Conclusions

Exogenous MT enhanced salinity stress tolerance in bitter melon through different mechanisms. Exogenously applied MT (150 µM) in salt-stressed plants improved growth and photosynthetic parameters, increased osmoprotectant through higher proline content, lowered oxidative stress by up-regulating antioxidant enzymatic activity, regulated ionic homeostasis and importantly, resulted in the transcriptional regulation of multiple defense-related genes. Furthermore, MT induced the transcription levels of genes linked to the secondary metabolites. Overall, it can be concluded that MT can be successfully employed as an effective priming agent for the amelioration of salt stress in bitter melon plants.

Availability of data and materials

The datasets used and/or analyzed during the current study are available from the corresponding author on reasonable request.

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Acknowledgements

We would like to thank University of Mohaghegh Ardebili, Ardebil, Iran and University of Tabriz, Iran for their support during this project.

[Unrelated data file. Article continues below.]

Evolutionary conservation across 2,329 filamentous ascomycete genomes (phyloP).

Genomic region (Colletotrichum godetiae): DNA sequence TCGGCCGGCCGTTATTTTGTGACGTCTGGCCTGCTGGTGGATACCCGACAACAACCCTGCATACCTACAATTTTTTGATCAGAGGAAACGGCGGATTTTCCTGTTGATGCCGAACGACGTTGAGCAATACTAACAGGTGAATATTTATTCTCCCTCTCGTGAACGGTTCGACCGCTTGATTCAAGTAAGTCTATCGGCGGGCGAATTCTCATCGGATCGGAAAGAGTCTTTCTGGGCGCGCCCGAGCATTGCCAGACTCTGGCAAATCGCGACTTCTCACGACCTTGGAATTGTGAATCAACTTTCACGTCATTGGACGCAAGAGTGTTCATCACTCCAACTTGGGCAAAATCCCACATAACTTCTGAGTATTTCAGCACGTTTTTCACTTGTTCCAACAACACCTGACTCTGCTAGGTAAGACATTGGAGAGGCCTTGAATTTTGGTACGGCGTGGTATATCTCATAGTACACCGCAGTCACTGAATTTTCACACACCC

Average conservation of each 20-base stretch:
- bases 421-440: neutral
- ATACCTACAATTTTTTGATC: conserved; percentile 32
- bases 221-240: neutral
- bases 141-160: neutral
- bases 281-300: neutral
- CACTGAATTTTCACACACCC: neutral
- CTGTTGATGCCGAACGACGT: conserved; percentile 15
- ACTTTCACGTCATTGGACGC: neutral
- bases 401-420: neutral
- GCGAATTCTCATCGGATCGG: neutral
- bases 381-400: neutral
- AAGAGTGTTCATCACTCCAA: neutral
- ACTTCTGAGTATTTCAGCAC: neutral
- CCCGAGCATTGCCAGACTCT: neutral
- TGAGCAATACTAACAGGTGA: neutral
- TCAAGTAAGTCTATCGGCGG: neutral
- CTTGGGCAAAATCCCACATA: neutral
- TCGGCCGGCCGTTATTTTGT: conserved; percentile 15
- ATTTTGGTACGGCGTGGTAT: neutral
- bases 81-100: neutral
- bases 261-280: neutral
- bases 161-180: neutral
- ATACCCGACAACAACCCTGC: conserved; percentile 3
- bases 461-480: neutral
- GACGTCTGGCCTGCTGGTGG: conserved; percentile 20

Funding

This research did not receive any specific grant from funding agencies in the public, commercial, or not-for-profit sectors.

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All authors have contributed to carry out this research. G.G., B.E. and S.A.M., supervisor and designed the experimental setup. M.S. and E.Z., performed greenhouse experiments, biochemical and gene expression analysis. M.S., M.N., M.K.B. and M.K., analyzed data and results, M.S., E.Z., S.A. and G.G., wrote the first draft of manuscript while G.G., M.K. and V.F., wrote and edited the final version of manuscript. All authors read and approved the final manuscript.

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Correspondence to Gholamreza Gohari.

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Sheikhalipour, M., Mohammadi, S.A., Esmaielpour, B. et al. Exogenous melatonin increases salt tolerance in bitter melon by regulating ionic balance, antioxidant system and secondary metabolism-related genes. BMC Plant Biol 22, 380 (2022). https://doi.org/10.1186/s12870-022-03728-0

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  • DOI: https://doi.org/10.1186/s12870-022-03728-0

Keywords

  • Momordica charantia L.
  • Abiotic stress
  • Salinity
  • Defense transcripts